Air Enthusiast 1998-11
F.Prins - World Beater
Comet 3 G-ANLO in BOAC markings during its world tour of December 1955.
DH Comet 1 prototype in 'B' condition markings as G-5-1, Hatfield mid-1949.
Comet 1 G-ALYP of BOAC, as delivered in April 8, 1952. This aircraft crashed off Elba, Italy, on January 10, 1954.
Comet 1A F-BGSA of Union Aeromaritime de Transport. Delivered on December 11, 1952, ' SA was withdrawn and put into storage in April 1954 at Le Bourget. It was scrapped in 1961.
Comet 1XB 5302 of 412 Squadron, RCAF. Delivered as a Series 1A on April 13,1953, it was converted to 1XB status (oval cabin windows) in September 1957. Retired from RCAF service in 1964, it went on to several civil operators and was scrapped at Miami in late 1975.
Comet C.2 XK697 ‘Cygnus’ entered service with 216 Squadron at Lyneham on December 12, 1956, joining 51 Squadron at Wyton in March 1967 and was retired in late 1972.
Series 1A F-BGNY of Air France at Hatfield, prior to delivery. It flew the first Air France turbojet service on August 26, 1953. DH bought ’NY back in April 1954 and it later joined the Ministry of Aviation test fleet as a Series 1XB.
THE DE HAVILLAND COMET 2 in service with ROYAL AIR FORCE TRANSPORT COMMAND js powered by ROLLS-ROYCE AVON TURBO JETS
Superb portrait of Comet C.2 XK671. Delivered to the RAF in August 1956, it served with 216 Squadron as ‘Aquila’ until September 1962 and was retired in 1966.
To test the steering, a Comet nosewheel was fitted to a converted lorry chassis with bomber (Halifax?) mainwheels to stop the unit overturning. The figure on the right, wearing the hat, is Sir Geoffrey de Havilland.
A pleased John Cunningham pops his head out of the cockpit of G-ALVG just after the first flight.
The prototype Comet, G-ALVG, in formation with the second aircraft, G-ALZK.
The prototype, G-ALVG bearing BOAC markings on the nose, arriving at Copenhagen during the record-breaking route proving runs.
Canadian Pacific’s 1A CF-CUM ‘Empress of Vancouver’ at the SBAC display at Farnborough, September 1952 with a huge queue waiting to inspect the interior. CPA did not operate the aircraft, it was passed on to BOAC in August 1953.
The prototype DH.106 under construction at Hatfield.
The Series 3 prototype G-ANLO prior to its first flight at Hatfield, May 1954. A Comet 3 fuselage is being moved behind it.
The Farnborough Comet 1 fuselage fails after the equivalent of 9,000 flying hours.
Famous photograph taken at Farnborough of the re-assembled wreckage of G-ALYP.
Wooden mock-up of the DH.106 at Hatfield.
DH Comet 1
‘Canopus’ XS235, a Series 4C delivered to the Blind Landing Experimental Unit at Thurleigh on December 2, 1963, and later used by A&AEE Boscombe Down. It made the last flight by a Comet on October 30, 1997, into Bruntingthorpe.
Former Mexicana 4C XA-NAR is preserved at Everett, Washington State, in BOAC colours, having arrived there in January 1980.
BOAC Comets 4s in the engineering hangar at Heathrow. At the rear is Chester-built G-APDE, while in the centre is Hatfield-built G-APDB which is today preserved by the Duxford Aviation Society.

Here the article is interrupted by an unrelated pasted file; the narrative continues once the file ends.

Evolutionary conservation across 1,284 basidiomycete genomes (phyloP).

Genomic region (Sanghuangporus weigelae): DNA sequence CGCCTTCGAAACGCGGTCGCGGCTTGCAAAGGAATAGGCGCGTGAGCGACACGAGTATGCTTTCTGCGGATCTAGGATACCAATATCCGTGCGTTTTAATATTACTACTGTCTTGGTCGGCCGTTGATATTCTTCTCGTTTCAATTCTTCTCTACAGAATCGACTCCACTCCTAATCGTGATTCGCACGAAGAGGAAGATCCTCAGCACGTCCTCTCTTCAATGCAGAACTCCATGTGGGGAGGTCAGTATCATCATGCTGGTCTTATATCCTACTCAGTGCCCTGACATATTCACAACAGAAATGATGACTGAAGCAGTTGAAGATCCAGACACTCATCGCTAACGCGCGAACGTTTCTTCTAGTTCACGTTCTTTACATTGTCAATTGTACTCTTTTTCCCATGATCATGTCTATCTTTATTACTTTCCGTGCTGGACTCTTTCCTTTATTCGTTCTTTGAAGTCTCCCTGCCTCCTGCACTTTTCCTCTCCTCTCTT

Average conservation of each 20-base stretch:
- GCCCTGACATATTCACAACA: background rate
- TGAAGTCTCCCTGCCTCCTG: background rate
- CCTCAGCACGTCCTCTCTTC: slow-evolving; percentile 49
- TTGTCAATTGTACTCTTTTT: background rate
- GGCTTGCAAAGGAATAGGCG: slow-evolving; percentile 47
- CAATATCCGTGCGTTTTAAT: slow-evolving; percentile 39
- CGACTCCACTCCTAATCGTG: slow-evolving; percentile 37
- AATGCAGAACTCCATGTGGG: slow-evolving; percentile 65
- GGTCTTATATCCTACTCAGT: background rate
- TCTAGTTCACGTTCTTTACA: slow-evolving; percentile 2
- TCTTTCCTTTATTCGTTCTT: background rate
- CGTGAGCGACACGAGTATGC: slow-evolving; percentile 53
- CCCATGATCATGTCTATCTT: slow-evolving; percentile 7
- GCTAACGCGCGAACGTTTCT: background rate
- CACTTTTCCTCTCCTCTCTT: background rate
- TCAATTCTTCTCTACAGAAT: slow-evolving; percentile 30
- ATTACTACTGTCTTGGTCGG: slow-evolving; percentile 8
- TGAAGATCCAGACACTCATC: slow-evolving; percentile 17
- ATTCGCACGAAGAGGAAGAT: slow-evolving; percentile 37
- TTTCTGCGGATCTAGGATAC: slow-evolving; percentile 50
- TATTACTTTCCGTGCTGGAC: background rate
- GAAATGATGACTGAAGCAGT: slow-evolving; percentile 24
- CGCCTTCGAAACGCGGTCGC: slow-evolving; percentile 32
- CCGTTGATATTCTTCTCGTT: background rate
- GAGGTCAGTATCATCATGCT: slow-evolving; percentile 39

An impressive airframe from any angle, MEA Series 4C OD-ADR poses serenely for the camera prior to delivery to the Lebanon. It was destroyed on the ground in an Israeli attack on Beirut on December 28, 1968.
Series 4C SU-ALC wearing the briefly-adopted Misrair colours. Delivered to Egypt in June 1960, the airline took on the United Arab Airlines full title that December. ’LC crashed after take-off from Tripoli on January 2, 1977.
Former BOAC Series 4 G-APDE in use with Dan-Air’s Training Unit at Gatwick. It was broken up in April 1973.
King Ibn Saud’s personal transport, Series 4C SA-R-7. Painted in a spectacular colour scheme, the aircraft had but a short life, delivered in June 1962, crashing into the Italian Alps on March 20 the following year.
Новые лайнеры компании BEA. Апрель - декабрь 1960г. 1 апреля компания BEA ("British European Airways ) начала полеты турбореактивного лайнера Comet 4В (фото) по маршруту Лондон - Москва, заменив им прежний самолет Viscount. Появление новой крылатой машины должно было закрепить лидирующее положение BEA на европейском рынке авиаперевозок и противопоставить Comet 4В только что появившемуся реактивному лайнеру Caravelle.
The first of B.E.A.'s Comet 4Bs is expected to enter service next January. Olympic Airways have ordered two.
Classic study of the first 4B for BEA, G-APMA ‘Sir Edmund Halley’, delivered to the airline in December 1959. It was retired and scrapped in 1972.
The RAF worked its C.4 transports hard. Troops boarding XR396 of 216 Squadron, as a Bristol Sycamore hovers overhead.
Second of the Series 4s for Aerolineas Argentinas, LV-PLM ‘Las Tres Marias’. Delivered in January 1959, it was acquired for spares by Dan-Air in 1971.
De Havilland DH.106 Comet 4C. Upper side view Comet 4, middle side view, plus wing scrap view, Comet 4B.
Comet 4 XW626 (previously BOAC G-APDS) was used as the radar and systems test-bed for the abortive Nimrod AEW.3 programme. It made its first flight with the huge nose radome on June 28, 1977, and served out of Thurleigh, where it was broken up in April 1994.
Nimrod AEW.3 XZ286 in 1978. Apart from the AEW mods, and ESM pods on the wingtips, note the main Nimrod features, the enlarged engine intakes for the RR Speys and the distinctive ‘bubble’ of the weapons bay added under the slender Comet shape.
Nimrod MR.I XV239, one for the first to be delivered to the RAF in 1969. Although altered, the Comet outline is still clear.
The RAF worked its C.4 transports hard. Troops boarding XR396 of 216 Squadron, as a Bristol Sycamore hovers overhead.
Avro Lancastrian VM703 with DH Ghosts fitted in place of the outer RR Merlins during early ground runs at Hatfield.